Eleven years ago, the chairs and tables didn’t seem so small. Christian and Christopher slid easily, if not a little timidly, into them.
“I remember the first day we came to the Buckner Family Hope Center [at Wynnewood in Dallas],” Christopher reminisces with a smile. “I’m a pretty shy person, but everyone was so warm and inviting. I had a lot of fun that day.”
They came back the next day. And the day after that. And for roughly 3,000 days after that until the twin boys were 18.
“The Family Hope Center has grown me into the person I am right now,” Christopher said. “It’s matured me as a person. It’s helped me grow closer to God, including reading the Bible and praying. That’s a big deal because you can’t do anything without God. He’s always on your side.”
When Christie Young moved her family into the Wynnewood neighborhood of Dallas, she knew what they were getting into. She was raised in Dallas and had rarely left the city for any reason. She knew the struggles of the area. She gained even more intimate knowledge of it when a bullet flew through her daughter’s window and lodged itself into the ceiling.
Positive influences were mandatory if Christie’s boys were going to have the kind of life she wanted for them. But providing access to those opportunities was a struggle for a single mom with limited income.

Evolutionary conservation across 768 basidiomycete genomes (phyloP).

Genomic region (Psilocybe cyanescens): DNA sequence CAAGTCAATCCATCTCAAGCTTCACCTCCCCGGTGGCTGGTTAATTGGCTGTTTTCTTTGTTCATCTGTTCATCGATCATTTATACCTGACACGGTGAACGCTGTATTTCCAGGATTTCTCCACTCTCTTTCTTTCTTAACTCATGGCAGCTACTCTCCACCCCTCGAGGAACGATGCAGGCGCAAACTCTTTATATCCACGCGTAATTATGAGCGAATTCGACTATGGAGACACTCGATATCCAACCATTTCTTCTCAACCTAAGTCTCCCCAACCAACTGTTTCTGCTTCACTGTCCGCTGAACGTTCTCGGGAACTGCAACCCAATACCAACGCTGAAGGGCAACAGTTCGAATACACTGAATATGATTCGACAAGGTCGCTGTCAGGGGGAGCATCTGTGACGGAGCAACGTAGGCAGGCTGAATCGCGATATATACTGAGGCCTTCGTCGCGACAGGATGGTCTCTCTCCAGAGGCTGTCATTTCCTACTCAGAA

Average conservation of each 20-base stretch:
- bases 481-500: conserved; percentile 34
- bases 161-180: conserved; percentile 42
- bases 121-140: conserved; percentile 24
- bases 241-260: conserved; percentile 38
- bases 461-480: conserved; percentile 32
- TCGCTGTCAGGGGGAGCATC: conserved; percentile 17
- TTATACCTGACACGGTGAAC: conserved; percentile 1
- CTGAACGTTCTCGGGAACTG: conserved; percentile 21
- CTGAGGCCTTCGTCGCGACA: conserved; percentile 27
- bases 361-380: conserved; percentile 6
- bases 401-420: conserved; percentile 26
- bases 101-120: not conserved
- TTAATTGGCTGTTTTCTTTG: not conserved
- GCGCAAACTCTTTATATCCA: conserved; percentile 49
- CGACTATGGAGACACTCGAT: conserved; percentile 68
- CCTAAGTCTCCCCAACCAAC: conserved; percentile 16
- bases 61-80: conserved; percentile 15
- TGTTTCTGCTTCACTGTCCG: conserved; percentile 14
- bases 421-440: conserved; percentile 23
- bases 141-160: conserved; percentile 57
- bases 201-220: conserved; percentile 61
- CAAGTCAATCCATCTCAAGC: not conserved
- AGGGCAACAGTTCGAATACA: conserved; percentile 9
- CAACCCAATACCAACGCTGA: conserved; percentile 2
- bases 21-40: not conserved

“There’s a high crime rate here,” Christie said. “For people of color, you have little hope. I didn’t want my children to experience the street life, drugs, gangs. Buckner was a place of refuge.
“My boys were excited to come here. They’d really never been out of the home before. I really didn’t have money to take them all around Dallas. This place did. They met mayors. They went on field trips. They came here from when they were 7 all the way to freshman year of high school and then there were summer programs.”
Hour after hour of homework. Moment after moment of reading. Day after day of learning in and out of a classroom. Life lessons. Development of life skills. All of it led to Christian and Christopher becoming the people they are today: leaders.
“They were awesome,” said Cheryl Williams, director of the Family Hope Center. “They were children who would really listen to what you would say. That was crucial to them then and to them now. They would listen to adults they trusted and internalized what they heard.”
The path they started more than a decade ago took them to Texas Southern University, where they are sophomores. Christian wants to be a neurosurgeon – “the best neurosurgeon in the world.” Christopher is working to become a psychologist. Their future is bright ahead.
“They were always sweet boys,” Christie said with a smile. “The program made them grow from boys to men. They didn’t have a father figure in their household. They are responsible now. Sometimes it’s hard to even put in words.”